Personally, I prefer to wear shoes inside because that makes it easy to go inside and outside. But, as they say, "When in Rome, do as the Romans."

Wednesday, September 9, 2009

Spiny Little Friend

I woke up at three oclock this morning and found some strange little creature at my puppy's water dish. I poked at it with a broom and it rolled up into a ball and didn't even try to get away. I then poured water on it and it scurried off. The dog was going crazy wanting to chase it and I didn't let him. Then I attacked the internet to find out what it was. We don't have anything like this in Arizona so I feel like a child discovering all of these new and wonderful things!
The hedgehog is an insectivore and eats lots of beetles and caterpillars; they particularly like, earthworms and slugs. Hedgehogs have a varied diet and will also eat small mammals, snails, millipedes, earwigs and even bees. I understand they are really wonderful to have in the garden. This helpful information is complements of the National Geographic web site on the Hedgehog

Tuesday, September 8, 2009

Miločovský forest

Pitkovický Stream

Take some family time to explore the little-known nature trails around Prague. There are 15 such trails, all with well-marked footpaths and paved cycling or walking trails. Part of the Eurobed Project linking a vast artery of hiking trails, these nature preserves were formed gradually with the support of municipalities, communities and the Environment Ministry.
For descriptions and directions to other Eurobed trails, you can request a copy of the Obrazový atlas (Picture Atlas of Tourist Attractions and Educational Trails) from any agency of CzechTourism. The free, 250-page guide, translated into English and German, is an invaluable resource for active families.
If you are in to cyling, there are 113 designated routes to chose from and this is the place to go for a cycling map of Prague.,cak,pop&p=ckl_u,ckl_s,ckl_kr&

Wednesday, September 2, 2009

When the Going Gets Tough, the Tough Drive a Skoda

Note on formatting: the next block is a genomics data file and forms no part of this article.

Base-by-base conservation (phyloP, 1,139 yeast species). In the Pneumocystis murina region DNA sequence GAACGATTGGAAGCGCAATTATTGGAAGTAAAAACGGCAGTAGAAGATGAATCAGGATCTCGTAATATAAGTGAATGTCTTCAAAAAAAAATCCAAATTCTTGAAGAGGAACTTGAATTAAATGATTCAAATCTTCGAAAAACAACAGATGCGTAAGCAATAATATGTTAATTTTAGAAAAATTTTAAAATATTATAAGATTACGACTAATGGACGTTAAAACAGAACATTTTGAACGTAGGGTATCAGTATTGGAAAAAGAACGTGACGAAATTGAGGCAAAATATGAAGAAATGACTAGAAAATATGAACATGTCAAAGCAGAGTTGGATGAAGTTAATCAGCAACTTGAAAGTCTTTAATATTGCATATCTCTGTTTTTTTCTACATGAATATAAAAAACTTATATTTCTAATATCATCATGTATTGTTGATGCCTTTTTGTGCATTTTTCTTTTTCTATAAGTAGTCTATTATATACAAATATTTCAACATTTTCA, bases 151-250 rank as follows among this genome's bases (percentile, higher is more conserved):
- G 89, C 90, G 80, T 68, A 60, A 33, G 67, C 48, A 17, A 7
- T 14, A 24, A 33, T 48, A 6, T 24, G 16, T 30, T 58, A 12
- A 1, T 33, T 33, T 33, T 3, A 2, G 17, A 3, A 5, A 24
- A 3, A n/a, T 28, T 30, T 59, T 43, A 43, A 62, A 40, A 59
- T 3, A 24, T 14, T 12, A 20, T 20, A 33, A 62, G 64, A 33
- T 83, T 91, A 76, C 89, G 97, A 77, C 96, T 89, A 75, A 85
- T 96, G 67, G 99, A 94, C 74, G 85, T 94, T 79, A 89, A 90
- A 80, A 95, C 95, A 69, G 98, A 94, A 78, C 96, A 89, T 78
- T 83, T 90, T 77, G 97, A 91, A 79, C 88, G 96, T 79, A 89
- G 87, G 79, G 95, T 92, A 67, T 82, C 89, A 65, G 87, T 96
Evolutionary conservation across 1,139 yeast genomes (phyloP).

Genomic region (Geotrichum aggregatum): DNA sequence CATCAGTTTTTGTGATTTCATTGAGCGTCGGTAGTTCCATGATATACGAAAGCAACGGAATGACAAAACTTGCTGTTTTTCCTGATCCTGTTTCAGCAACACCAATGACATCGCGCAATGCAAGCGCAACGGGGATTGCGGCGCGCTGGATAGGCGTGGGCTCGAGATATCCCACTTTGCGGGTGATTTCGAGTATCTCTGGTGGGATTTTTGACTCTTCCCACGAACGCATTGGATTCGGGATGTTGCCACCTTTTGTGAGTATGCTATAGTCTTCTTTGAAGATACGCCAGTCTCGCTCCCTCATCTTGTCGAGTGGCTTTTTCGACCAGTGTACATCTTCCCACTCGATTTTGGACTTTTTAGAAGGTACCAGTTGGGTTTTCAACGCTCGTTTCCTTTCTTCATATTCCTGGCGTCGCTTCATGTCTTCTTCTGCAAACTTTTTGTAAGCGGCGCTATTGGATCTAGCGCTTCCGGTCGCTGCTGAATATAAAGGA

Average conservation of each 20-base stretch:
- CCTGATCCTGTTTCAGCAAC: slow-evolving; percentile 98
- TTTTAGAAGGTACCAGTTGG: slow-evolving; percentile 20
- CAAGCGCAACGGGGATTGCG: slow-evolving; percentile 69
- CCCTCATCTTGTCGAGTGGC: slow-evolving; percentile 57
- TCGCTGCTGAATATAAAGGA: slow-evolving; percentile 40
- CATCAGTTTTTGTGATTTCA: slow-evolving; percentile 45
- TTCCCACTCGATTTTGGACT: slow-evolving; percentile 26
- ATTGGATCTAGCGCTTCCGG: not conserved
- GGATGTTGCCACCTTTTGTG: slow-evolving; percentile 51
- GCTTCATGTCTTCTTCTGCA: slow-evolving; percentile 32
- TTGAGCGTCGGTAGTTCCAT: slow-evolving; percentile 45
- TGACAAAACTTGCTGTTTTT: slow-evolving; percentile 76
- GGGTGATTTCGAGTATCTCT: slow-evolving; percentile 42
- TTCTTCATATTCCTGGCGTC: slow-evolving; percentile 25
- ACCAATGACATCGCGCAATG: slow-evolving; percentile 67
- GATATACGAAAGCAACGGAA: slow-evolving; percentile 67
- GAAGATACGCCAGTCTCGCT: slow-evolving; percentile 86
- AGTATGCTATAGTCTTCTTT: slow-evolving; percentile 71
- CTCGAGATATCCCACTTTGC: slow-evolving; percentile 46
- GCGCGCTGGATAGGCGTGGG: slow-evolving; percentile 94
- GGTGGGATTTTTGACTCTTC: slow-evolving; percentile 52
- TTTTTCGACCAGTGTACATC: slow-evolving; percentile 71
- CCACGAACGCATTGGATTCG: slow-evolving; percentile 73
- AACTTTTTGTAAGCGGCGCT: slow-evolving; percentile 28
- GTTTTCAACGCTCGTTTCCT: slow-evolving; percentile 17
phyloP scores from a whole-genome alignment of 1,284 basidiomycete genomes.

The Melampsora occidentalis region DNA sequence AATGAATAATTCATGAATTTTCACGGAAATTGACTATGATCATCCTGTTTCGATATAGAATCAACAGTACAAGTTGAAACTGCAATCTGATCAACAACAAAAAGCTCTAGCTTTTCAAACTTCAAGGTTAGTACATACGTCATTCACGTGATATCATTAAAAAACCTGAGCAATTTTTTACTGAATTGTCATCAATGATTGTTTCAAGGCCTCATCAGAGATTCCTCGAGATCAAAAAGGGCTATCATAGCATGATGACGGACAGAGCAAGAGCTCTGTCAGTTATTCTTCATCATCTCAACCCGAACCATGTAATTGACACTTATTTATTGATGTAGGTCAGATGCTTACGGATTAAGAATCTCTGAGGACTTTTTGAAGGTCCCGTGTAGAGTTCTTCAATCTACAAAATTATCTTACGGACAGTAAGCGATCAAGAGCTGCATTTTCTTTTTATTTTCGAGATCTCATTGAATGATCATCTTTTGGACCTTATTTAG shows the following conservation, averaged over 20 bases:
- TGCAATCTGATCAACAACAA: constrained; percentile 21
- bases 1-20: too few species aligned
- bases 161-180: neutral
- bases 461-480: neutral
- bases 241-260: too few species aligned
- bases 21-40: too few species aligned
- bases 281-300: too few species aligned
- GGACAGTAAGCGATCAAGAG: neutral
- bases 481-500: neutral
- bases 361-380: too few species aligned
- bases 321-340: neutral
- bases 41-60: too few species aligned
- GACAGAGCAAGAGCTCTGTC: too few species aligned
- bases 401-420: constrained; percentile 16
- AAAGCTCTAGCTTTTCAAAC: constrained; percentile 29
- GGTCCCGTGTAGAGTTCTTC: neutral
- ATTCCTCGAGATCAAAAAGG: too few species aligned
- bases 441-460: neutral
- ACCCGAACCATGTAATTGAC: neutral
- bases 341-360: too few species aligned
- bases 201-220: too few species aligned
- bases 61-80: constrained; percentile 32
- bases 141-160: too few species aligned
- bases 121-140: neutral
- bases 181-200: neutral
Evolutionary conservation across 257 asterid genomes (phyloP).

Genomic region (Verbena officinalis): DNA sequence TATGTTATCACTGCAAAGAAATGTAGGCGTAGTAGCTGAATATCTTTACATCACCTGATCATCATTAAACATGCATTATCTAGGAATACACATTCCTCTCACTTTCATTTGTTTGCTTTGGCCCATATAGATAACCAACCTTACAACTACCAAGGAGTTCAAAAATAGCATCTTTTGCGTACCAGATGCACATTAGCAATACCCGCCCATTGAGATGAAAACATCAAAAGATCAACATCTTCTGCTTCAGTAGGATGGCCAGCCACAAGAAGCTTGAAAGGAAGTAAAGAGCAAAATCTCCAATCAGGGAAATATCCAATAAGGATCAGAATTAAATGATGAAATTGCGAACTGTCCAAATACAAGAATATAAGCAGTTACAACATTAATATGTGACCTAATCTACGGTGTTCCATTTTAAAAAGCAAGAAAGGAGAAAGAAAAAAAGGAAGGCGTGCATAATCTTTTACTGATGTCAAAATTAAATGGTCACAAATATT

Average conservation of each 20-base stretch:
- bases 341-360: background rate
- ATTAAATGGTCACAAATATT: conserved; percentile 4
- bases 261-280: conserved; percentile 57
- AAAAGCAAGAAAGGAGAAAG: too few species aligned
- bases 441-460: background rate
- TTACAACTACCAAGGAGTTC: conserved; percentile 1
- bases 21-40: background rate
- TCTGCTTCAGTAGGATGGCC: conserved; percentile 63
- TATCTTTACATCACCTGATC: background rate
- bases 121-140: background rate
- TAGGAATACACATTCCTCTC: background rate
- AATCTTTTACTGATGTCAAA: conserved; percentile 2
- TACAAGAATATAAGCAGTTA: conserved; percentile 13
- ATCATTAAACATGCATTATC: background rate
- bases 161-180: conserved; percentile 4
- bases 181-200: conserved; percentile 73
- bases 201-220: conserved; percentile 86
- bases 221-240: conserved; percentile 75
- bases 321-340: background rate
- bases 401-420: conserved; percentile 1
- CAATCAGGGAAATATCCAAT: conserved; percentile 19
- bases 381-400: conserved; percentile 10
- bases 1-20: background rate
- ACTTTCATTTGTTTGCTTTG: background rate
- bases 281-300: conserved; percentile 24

You could say a lot of things about the Czech people, but one thing they do very well is build a tough car called the Skoda (pronounced Sh-koh-da). Just about everyone drives one in Prague and I was given one as a rental until our company car is ordered and delivered…because apparently they don’t keep cars in stock either, ehem. Other car manufacturers build wimpy automobiles that have silly safety features like collapsible bumpers, but not the Skoda as I found out today. Gleefully driving my kids to school, I stopped in front of the school to make a left hand turn. The streets mind you are single lane in both directions so drivers whiz by would be left hand turners on the right to get past…and I do mean WHIZ by. So when I glanced in my rear view mirror and saw a car coming directly at me I momentarily expected he was going around, but to my grave surprise he was looking in his rear view mirror and didn’t even slow down and then, BANG! I don’t know how fast he was going, but it had to be at least 40 kph since the speed limit was posted and he never hit the brakes. Luckily our whole family ware our seatbelts all of the time (thanks, Mom), although people here look at you strange when you get in their car and put on a seat belt because it is an uncommon practice. By the way the kids are fine and I’m just sore in my neck and back. I get out of my car expecting to see the entire trunk caved in and his engine sitting practically in his lap which would have been the case with most other cars. But not the Skoda! With the Skoda the people take the impact and the car ends up with a scratch on the back bumper and his license plate crumpled and tossed into his back seat.